Buying Elections—The Un-American Way

Let’s not pull punches:  the Citizen’s United decision fundamentally changes the nature of American political life and puts our vaunted democracy, no matter how poorly conducted it has always been, at death’s door.

By Charles Bayer

Last year the United States Supreme Court delivered a body blow to our  democracy. It ruled 5 to 4, in a highly charged and politically  driven decision, that corporations and labor unions were, in fact,  persons, and had the same right as do individuals to put almost  unlimited money into political campaigns without revealing the source.  The key question before the Court in the Citizens United case was  whether the guarantee of free speech specified in the First Amendment  defined money as speech. Certainly the framers of the Bill of Rights  were attempting to save this newly formed nation from the despotism in  which the King could punish the employment of any language critical of  the crown. Nowhere in the early colonial documents, however, is there  an indication that our nation’s founders were identifying money as  speech or businesses as persons.

Apart from the legal ramifications lies the question: is limitless  corporate money being poured into political campaigns healthy or  unhealthy for American democracy? It is the answer to that question  which will determine the next steps that need to be taken.

In the past few political campaigns there has emerged a new powerful  media player.  It is the TV ad.  Most American now view the candidates  through highly polished and carefully designed thirty-second pictorial  sound bites. These marvels of technology tend to aim at the lowest  common denominator.  They tell enough truth to be believable, but  enough untruth to be scandalous. No one watching them—which is almost  everybody—can come away with the slightest understanding of where the  pictured candidate really stands on issues and philosophy, or what an  opponent really holds. The most important national issues, whose  determination will set in place the country’s future, are thus  obfuscated in an effort to sell a carefully wrapped package.  And this  is where multi-billions of America’s dollars are spent.  It is  estimated that of all the money put into political campaigns, over 85%  goes to TV advertising. While there are exceptions, almost always the  winners are those who have the most to spend.  And that means  politicians are trapped into paying attention to the biggest checkbooks.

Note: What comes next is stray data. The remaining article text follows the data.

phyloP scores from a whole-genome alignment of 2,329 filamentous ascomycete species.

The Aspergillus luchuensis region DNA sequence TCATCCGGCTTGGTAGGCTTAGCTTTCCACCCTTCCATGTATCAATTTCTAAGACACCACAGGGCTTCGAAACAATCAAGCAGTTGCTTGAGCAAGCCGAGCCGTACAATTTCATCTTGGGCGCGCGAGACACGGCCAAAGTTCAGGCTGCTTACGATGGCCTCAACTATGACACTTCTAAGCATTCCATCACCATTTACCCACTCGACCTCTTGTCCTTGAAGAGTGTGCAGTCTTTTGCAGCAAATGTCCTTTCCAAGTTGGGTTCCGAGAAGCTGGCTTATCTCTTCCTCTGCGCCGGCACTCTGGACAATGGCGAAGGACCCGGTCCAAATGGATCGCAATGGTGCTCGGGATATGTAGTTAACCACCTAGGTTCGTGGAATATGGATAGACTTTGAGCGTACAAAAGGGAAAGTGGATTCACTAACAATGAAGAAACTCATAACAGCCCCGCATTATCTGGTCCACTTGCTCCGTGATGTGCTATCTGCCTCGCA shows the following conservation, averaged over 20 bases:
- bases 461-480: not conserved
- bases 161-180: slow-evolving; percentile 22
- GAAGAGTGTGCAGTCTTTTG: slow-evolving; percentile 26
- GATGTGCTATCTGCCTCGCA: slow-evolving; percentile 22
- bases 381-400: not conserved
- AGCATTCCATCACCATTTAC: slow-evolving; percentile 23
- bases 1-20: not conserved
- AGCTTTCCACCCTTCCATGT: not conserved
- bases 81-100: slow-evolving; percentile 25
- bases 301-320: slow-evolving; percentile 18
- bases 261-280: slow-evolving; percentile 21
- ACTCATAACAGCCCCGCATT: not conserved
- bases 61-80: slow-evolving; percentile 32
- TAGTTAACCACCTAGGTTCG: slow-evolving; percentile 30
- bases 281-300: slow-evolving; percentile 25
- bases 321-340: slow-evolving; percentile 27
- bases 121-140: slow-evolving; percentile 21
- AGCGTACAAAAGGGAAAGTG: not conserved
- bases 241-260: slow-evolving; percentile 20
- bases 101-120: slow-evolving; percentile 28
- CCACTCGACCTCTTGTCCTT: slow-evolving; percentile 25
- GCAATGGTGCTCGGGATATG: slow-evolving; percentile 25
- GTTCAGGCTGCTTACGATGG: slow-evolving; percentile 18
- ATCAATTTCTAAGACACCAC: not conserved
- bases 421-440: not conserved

It is increasingly clear that money buys elections. While this has  been true for a long time in American politics, now, with the legal  capacity to dump unlimited anonymous dollars into electoral campaigns,  big money will increasingly control America’s future.  And that  means conservative corporate interests.  As Bob Edgar of Common Cause  puts it, “We are moving from a government of, by and for the people,  to a government of, by and for corporations.”

Since the Citizens United decision is now the law of the land, what  are the options left for the American people to correct this anti- democratic travesty?  Perhaps the first partial remedy lies with  Congress, which can circumscribe the way money is given.  Certainly  most of those in both parties would support appropriate disclosure  laws. And if unions and corporations give massive funds, the corporate  shareholders and the union members ought to have a voice in how those  funds are spent.  After all, it is their money. And then there are  laws in the several states which can modify how money is given.   Nevertheless, in the long run to save American democracy from being a  plutocracy, there may need to be a  Constitutional Amendment.  While  the Bill of Rights is sacred, particularly the First Amendment which  guarantees freedom of speech, the Citizens United decision is  egregious enough that it may ultimately be necessary to bring America  back from domination by monied interests  through a Constitutional  Amendment.  There are already several groups around the nation working  on such a proposal including The American Institute for Progressive  Democracy.

If this decision is not addressed, first legislatively and finally  constitutionally, we may kiss away what we have come to known as our  American democracy.